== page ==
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In Twelfth Night, Viola is the heroine, yet she is an instance of the heroine being a hero as well (e.g.; Hero in Much Ado About Nothing and Rosalind in As You Like It). As such, Viola's character is predominantly comprised of good qualities. Viola's good qualities range from sound judgment, honesty, loyalty and intelligence to charm and emotional stability.
It is Viola's sound judgment that enables her to rightly evaluate the sea captain and to know he was trustworthy. It is her honesty and loyalty that lead her to loyally represent the Duke's love suit to Olivia even though she has fallen in love with the Duke herself. It is her intelligence and charm that lead both the Duke and Olivia to love her and trust her. It is her emotional stability that keeps her level-headed despite the Duke's depressive melancholy and Olivia's extreme emotionalism.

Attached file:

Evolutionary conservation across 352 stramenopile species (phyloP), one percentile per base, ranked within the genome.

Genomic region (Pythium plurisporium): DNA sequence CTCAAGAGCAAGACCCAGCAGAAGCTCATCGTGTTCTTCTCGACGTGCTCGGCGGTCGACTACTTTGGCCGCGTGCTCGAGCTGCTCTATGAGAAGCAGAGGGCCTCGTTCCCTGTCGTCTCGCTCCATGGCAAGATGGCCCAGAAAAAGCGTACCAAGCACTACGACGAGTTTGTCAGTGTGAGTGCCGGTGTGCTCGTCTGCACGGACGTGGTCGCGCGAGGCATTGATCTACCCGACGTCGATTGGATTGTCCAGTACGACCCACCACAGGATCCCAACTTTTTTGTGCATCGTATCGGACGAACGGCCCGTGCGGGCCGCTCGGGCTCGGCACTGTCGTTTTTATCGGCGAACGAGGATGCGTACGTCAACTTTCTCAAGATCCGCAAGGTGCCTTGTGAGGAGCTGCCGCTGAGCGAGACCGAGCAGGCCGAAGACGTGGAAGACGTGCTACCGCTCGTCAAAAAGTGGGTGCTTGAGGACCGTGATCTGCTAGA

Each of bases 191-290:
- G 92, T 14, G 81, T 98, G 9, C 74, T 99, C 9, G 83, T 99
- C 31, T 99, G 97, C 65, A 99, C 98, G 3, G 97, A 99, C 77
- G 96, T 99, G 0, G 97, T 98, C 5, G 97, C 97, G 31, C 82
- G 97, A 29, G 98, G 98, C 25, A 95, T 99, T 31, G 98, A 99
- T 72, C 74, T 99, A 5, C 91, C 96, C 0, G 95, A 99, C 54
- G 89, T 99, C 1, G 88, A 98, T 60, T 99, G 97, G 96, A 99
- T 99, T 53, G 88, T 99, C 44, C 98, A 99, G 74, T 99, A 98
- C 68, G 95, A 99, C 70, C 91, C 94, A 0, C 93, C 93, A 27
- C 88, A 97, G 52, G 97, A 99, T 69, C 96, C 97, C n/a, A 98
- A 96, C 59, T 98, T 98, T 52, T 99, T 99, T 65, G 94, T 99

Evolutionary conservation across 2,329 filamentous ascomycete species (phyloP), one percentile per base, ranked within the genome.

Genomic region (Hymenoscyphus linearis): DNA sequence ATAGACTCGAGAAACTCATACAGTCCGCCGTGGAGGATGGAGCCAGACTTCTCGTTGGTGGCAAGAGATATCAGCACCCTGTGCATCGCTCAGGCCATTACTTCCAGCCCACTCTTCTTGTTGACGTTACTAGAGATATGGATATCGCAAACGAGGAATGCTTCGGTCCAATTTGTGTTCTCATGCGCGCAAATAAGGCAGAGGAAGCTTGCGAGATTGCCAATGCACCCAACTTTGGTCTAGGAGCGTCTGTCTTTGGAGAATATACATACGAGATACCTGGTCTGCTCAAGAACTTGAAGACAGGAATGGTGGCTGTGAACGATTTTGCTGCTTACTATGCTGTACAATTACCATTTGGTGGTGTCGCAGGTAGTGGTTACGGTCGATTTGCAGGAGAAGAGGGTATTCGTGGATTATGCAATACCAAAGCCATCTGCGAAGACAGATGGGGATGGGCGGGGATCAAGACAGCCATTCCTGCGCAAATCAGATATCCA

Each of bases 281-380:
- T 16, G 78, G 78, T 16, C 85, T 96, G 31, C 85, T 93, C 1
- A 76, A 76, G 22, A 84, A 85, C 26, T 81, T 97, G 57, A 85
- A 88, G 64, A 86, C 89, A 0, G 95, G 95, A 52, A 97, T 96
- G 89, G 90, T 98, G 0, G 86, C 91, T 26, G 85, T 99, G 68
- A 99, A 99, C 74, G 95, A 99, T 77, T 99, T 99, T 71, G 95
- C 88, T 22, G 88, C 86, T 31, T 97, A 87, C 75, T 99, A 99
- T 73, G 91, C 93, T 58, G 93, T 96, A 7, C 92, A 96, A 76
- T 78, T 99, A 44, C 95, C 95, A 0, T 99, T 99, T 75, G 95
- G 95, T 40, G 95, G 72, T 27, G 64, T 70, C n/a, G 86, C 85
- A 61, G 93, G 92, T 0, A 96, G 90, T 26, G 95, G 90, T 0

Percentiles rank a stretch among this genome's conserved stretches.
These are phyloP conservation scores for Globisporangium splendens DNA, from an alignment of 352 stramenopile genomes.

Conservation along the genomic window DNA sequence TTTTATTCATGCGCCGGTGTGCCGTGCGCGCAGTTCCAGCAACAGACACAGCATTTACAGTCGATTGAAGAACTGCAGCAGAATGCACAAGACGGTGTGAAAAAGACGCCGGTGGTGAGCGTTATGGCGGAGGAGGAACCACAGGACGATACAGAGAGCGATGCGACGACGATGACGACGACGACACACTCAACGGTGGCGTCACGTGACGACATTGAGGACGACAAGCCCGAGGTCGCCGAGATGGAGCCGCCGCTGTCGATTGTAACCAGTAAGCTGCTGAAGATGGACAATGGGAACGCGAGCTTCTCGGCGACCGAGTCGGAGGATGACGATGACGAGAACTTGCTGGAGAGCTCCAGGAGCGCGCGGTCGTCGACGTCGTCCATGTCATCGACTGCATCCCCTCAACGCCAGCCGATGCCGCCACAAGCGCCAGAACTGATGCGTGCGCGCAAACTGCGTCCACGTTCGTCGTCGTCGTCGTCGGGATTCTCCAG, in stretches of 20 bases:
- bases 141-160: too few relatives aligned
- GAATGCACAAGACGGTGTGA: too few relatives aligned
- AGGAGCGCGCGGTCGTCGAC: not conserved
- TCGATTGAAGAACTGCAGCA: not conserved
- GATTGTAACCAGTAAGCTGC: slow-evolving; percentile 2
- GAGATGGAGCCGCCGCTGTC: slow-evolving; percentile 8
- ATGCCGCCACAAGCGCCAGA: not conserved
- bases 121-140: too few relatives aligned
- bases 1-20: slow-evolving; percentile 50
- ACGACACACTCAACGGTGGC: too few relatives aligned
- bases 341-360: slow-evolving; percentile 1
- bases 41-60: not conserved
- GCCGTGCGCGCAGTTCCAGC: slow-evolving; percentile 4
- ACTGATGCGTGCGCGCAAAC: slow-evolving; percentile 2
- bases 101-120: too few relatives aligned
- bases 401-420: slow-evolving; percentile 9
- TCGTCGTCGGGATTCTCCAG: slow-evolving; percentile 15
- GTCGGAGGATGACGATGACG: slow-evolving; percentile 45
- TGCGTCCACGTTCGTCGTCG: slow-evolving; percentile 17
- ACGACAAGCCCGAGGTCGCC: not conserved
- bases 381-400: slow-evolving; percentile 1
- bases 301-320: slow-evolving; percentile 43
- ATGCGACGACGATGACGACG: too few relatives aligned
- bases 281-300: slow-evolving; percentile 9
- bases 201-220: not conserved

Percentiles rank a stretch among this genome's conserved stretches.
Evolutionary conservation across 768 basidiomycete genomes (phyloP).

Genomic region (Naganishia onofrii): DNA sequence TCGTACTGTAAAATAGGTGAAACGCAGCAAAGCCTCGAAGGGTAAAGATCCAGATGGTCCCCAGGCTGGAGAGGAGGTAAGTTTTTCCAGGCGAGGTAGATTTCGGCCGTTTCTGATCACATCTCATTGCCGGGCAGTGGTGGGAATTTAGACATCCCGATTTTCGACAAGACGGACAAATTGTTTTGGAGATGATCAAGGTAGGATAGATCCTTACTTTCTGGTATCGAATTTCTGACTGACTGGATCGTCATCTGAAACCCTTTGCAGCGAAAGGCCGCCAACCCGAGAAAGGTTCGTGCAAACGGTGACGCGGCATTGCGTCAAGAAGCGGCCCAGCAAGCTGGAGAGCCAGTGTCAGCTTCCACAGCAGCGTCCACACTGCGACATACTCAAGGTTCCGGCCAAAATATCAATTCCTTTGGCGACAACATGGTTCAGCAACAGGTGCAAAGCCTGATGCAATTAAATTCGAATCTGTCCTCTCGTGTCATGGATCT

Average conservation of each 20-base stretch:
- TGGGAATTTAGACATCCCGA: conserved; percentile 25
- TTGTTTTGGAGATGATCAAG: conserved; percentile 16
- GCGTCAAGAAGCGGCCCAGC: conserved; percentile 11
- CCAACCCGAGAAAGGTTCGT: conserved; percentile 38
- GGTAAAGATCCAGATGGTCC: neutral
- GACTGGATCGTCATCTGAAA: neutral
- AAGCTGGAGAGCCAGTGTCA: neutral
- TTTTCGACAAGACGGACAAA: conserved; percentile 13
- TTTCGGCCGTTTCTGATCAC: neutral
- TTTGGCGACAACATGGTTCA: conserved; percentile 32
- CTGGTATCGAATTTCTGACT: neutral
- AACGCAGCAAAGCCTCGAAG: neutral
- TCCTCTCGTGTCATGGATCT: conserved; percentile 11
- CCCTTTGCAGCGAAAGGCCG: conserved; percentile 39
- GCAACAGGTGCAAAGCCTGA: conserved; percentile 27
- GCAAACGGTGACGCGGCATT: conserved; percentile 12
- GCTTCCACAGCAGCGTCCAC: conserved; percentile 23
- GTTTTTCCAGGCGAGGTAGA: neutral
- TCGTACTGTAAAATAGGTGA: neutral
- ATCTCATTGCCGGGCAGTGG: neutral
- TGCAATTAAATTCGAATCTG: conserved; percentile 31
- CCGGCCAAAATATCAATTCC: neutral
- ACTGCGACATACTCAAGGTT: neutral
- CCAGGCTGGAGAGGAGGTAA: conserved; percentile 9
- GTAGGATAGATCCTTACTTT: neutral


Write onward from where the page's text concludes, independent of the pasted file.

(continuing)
In addition, Viola's intelligence and charm show themselves to great advantage in her sparkling, interesting conversation and musical talents. Her intelligence is also highlighted in her witty word-play asides to the audience.
Her most prominent bad qualities are, ironically, the same sound judgment and intelligence that makes her so admirable. These have blind spot to them since Viola is unable to apply them in matters of the heart. Possessing sound judgment and intelligence, she nonetheless falls for a less than admirable and emotionally rocky but handsome Duke. The only thing the Duke's qualities will mesh with are Viola's charm; musical and canversational talents; and loyalty.
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